Quiet down, class.
As a student teacher, my supervising professor would regularly comment that I allowed too much din, that low hum of puberty driven chatter, the bane of countless teachers. My master teacher had a fool-proof plan for eliminating unwanted chatter--though I was reluctant to enforce this plan. He simply doled out sentences. "I will not talk in class." Twenty-five times for first offenses and fifty for a second. Quiet down, class; I can hear you all chuckling at this mostly outdated method.
But today, in week number four of 9th grade English, the same as I student taught four years ago, I am considering this method. If you walked into that classroom four years ago, the silence of the room dominated your experience. Classroom mangament issues remained stories told by my student teaching peers. Now today, my classroom hums along with a gentle din.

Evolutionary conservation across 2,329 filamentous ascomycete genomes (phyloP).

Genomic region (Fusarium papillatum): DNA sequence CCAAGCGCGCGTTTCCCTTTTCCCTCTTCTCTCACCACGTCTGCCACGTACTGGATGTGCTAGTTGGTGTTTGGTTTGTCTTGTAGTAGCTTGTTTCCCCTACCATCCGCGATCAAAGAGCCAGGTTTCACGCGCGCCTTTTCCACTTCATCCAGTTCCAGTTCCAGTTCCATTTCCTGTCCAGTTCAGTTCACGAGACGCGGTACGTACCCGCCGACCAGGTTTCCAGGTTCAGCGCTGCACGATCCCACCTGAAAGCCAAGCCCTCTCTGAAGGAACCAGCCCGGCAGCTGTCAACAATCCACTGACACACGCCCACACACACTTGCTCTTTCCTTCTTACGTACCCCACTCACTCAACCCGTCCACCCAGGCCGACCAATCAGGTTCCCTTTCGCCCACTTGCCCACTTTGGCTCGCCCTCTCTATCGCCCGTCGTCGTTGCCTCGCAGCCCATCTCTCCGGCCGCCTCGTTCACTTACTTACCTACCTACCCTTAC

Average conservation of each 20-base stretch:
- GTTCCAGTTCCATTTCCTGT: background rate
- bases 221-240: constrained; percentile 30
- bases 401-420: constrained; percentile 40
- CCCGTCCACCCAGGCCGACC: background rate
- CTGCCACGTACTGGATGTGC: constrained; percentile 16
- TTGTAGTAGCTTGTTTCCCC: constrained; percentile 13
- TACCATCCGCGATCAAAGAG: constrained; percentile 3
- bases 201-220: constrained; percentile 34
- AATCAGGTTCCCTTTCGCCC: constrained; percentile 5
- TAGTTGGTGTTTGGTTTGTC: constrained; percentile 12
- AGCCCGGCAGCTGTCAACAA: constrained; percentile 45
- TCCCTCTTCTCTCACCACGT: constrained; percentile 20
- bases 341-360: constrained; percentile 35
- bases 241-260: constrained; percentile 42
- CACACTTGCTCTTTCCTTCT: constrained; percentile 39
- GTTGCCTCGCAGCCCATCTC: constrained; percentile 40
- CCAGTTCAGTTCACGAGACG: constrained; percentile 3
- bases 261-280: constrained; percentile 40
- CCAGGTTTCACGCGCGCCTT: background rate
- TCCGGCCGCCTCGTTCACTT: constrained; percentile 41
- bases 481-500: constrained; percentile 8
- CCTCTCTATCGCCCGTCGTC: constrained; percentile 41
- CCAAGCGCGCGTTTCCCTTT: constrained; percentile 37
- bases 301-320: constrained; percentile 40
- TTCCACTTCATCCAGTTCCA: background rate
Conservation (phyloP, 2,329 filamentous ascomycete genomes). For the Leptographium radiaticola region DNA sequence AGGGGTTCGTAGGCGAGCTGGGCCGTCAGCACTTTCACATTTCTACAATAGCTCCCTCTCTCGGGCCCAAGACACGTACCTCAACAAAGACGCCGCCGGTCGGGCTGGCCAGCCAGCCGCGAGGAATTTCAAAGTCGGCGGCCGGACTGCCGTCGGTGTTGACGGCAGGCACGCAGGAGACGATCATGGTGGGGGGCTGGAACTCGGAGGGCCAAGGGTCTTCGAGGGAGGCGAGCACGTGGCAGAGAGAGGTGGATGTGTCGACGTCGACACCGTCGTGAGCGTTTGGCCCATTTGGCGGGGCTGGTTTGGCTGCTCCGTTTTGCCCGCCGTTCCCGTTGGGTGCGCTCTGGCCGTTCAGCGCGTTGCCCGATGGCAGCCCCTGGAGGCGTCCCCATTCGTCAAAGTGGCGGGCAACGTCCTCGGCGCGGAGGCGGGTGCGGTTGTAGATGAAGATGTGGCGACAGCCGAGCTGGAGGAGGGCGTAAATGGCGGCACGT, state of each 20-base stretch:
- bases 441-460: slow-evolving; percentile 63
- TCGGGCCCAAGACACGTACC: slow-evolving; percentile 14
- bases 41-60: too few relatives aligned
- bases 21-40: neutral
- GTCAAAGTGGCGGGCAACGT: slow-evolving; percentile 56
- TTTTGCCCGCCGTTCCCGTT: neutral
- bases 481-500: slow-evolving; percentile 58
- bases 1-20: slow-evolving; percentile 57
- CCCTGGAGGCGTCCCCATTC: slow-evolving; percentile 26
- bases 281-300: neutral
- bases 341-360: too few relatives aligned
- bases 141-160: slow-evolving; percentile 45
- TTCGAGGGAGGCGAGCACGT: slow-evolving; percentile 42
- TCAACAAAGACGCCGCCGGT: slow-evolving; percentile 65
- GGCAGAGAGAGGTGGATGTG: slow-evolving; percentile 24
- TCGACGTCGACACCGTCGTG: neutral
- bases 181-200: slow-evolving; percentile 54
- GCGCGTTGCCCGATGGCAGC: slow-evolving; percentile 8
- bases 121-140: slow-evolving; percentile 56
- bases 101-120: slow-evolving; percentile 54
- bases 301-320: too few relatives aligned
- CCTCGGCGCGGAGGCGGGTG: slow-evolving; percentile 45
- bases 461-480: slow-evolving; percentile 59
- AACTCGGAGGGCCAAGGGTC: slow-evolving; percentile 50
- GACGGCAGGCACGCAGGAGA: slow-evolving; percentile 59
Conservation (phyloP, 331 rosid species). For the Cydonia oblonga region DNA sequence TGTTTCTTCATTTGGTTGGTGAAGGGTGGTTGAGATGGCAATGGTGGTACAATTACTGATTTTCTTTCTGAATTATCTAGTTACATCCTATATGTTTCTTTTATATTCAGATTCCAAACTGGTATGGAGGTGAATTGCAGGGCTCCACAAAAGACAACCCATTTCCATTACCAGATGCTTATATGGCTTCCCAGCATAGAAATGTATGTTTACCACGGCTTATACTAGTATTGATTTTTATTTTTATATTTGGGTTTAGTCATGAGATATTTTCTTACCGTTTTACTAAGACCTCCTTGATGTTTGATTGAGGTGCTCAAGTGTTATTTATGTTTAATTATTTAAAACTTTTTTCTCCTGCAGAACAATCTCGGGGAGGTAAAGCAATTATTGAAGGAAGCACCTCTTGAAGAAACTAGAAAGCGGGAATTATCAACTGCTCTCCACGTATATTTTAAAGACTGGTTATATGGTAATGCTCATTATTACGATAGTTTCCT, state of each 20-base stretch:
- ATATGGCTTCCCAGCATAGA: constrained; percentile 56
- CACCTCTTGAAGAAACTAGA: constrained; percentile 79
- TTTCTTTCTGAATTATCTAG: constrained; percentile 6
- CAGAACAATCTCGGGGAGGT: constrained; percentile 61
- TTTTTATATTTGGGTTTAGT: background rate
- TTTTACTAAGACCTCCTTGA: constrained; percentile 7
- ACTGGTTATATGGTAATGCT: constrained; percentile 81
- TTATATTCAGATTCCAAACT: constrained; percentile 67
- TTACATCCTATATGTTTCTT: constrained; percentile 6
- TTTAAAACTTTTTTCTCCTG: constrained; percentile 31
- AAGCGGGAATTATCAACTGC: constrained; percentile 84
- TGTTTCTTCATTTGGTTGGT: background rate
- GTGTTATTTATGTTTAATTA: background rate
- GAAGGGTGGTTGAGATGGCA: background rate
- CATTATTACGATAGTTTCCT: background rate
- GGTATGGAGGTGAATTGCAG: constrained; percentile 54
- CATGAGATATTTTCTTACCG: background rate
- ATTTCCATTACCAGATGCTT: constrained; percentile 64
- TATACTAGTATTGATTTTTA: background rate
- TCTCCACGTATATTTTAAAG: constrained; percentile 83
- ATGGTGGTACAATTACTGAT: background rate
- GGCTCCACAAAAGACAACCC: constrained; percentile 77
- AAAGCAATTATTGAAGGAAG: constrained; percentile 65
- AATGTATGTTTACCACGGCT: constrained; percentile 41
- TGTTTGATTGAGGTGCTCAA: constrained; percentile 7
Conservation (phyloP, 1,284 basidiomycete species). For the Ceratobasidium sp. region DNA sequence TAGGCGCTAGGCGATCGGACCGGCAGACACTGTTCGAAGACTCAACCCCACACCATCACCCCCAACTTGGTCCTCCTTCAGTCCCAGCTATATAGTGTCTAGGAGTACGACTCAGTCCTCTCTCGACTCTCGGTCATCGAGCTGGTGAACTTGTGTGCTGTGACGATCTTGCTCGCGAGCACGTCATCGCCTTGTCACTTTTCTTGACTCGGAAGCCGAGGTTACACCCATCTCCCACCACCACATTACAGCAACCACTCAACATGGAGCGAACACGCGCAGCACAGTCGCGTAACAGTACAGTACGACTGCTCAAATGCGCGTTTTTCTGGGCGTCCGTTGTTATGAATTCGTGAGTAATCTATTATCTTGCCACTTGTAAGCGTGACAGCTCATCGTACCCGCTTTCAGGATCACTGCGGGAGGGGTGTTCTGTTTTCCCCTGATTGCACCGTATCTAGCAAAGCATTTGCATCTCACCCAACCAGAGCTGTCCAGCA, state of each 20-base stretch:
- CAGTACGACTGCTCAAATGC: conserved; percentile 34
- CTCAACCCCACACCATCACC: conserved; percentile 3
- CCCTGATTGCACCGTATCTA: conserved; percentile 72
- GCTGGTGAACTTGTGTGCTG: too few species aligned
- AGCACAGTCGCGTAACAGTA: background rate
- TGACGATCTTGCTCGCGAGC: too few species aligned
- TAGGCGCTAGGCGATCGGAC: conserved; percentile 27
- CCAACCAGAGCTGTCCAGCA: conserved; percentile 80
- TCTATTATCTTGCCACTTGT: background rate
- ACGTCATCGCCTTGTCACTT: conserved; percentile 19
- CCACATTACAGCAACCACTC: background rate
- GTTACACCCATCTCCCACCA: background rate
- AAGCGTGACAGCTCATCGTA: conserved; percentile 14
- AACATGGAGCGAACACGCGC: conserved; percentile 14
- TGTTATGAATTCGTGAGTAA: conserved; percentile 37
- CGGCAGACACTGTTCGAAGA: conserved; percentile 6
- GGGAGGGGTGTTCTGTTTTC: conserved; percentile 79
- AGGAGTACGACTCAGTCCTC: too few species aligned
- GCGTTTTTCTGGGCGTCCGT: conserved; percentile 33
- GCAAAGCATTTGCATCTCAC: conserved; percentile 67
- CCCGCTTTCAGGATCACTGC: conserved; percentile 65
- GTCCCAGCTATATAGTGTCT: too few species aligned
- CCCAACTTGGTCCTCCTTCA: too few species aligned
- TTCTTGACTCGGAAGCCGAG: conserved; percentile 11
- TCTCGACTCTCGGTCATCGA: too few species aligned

I am set on putting an end to it. Not that I need it absolutely quiet; trust me, my normal teaching voice can be heard in the main office, two buildings and a stretch of sidewalk away. But there are students who need a quieter environment. I should give detentions, but that process seems so much more disruptive. "Johnnie, stop talking," I'll say. "I'm not talking," he'll quip. Then we banter back and forth about how when he opens his mouth and words come out, that is considered talking. He'll protest even louder. Or, I could just skip to, "Jill, you have a detention for talking." To which shouts of "you're so unfair, those boys were talking too" will ring out.
And at the end of the day, I'll be frustrated, bang my head against my desk and say, "How do I get them to shut-up??"